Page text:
KPBS AIRDATE: September 8, 1993
Which theater to go to this week? It all depends upon your Weltanshauung. If you like things present tense, comical with a dash of sarcasm, head up to Poway for “A Tuna Christmas.” If you lean more to the cynical and historical, “The War to End War” is right up your alley.
Truth be told, neither play paints a particularly pretty portrait of America. But one’s a brightly colored miniature — very small-town, very redneck. Very Texas. And the other gives us The Big Picture — an expansive canvas, done in broad brush strokes, dark tones. A look behind the scenes at the Treaty of Versailles and the bomb-building at Los Alamos.
A quick glance at the cast of characters tells the tale. In “A Tuna Christmas,” two actors play 22 townsfolk of Tuna, Texas. Folks like Arles Struvie and Thurston Wheelis, Dixie Deberry, Inita Goodwin and Farley Burkhalter.
In the world premiere of “The War to End War,” we meet Woodrow Wilson, Ho Chi Minh, Ludwig Wittgenstein, Edward Teller and J. Robert Oppenheimer, among others, including four Dada dancers, presenting a chaotic cabaret performance that recreates and updates the sort of spectacle that bridged the World Wars.
The two segments of the 100-minute “War” play that bookend the sexually arousing Dada piece, show the idiocy of the Europe-chopping Treaty signers, and the bleak, game-playing emotional disengagement of the creators of the atomic bomb.
The production, jointly presented by Sledgehammer Theatre and director Matthew Wilder’s California Repertory Theatre, highlights the best and worst of the playwright and director. Acclaimed writer/historian Charles L. Mee, Jr. can be bitingly clever and darkly poetic, or maddeningly verbose and opaque. Director Matt Wilder, recent UCSD graduate, can be brilliantly, maturely focused and inventive, or surprisingly callow and self-indulgent. Both creative artists, and their casts, peak in the third segment of this play: the stark, simple setting of a poker game in Los Alamos.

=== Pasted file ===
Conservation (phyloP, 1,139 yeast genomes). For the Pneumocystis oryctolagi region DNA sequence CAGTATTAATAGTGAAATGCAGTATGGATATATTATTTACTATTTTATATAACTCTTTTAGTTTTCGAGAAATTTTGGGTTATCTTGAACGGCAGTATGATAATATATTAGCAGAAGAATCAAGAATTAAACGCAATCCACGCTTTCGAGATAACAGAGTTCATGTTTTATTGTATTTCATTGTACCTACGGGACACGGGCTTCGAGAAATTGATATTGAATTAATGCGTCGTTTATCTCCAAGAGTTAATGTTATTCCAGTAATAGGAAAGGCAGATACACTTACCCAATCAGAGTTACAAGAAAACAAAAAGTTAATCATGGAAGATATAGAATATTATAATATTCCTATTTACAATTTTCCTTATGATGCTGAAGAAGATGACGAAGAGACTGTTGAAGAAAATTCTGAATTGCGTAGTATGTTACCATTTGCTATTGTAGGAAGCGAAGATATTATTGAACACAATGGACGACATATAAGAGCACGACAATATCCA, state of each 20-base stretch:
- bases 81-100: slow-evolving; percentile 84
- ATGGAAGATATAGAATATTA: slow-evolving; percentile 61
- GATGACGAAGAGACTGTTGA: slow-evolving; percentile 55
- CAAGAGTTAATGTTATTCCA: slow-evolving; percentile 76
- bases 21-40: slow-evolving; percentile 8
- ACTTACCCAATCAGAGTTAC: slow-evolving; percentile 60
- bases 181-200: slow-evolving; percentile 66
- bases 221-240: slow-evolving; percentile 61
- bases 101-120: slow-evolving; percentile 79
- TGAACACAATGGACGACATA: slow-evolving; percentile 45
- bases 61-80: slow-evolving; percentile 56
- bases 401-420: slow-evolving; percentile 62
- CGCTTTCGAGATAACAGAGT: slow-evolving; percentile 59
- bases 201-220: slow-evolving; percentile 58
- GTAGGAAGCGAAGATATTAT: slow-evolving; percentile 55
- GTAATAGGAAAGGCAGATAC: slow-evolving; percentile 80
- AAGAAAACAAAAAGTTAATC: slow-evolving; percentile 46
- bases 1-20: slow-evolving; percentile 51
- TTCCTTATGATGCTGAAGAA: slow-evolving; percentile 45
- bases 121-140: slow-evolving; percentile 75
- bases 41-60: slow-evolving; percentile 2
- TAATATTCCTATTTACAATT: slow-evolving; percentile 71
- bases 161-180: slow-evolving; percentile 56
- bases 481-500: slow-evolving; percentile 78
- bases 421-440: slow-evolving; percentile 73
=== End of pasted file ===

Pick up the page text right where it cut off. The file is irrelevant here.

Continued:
There’s something to remember in every segment of this piece; Wilder is a crack creator of arresting visual and auditory imagery. But in the third part of the play, words and images come together in a riveting, gut-wrenching, Chekhovian way. There is, of course, no war to end war. The beat, as they say, goes on. In a spellbinding analogy to game theory, we see that no one ever really cashes in their chips, and someone’s always upping the ante…
The whale-sized problems of war are a far cry from Tuna, Texas, where the most pressing problem of the day is who’s gonna win the Christmas lawn decoration competition. The plotline of “A Tuna Christmas” is ludicrous, and the laughs are far less frequent than in the original hit, “Greater Tuna.” But writer-actors Joe Sears and Jaston Williams are fabulous. The hottest quick-change artists since Clark Kent.
There’s a mean streak or a yellow stripe running through every one of their petty little characters, but you still can’t get enough of them. This piece is more heart-warming than hilarious. But if you hail from Texas, you’ll probably howl, even if you don’t listen to radio station OKKK. If you don’t like your sensitivities tweaked, you’d better stay home; this probably isn’t the theater week for you.
I’m Pat Launer, for KPBS radio.
©1993 Patté Productions Inc.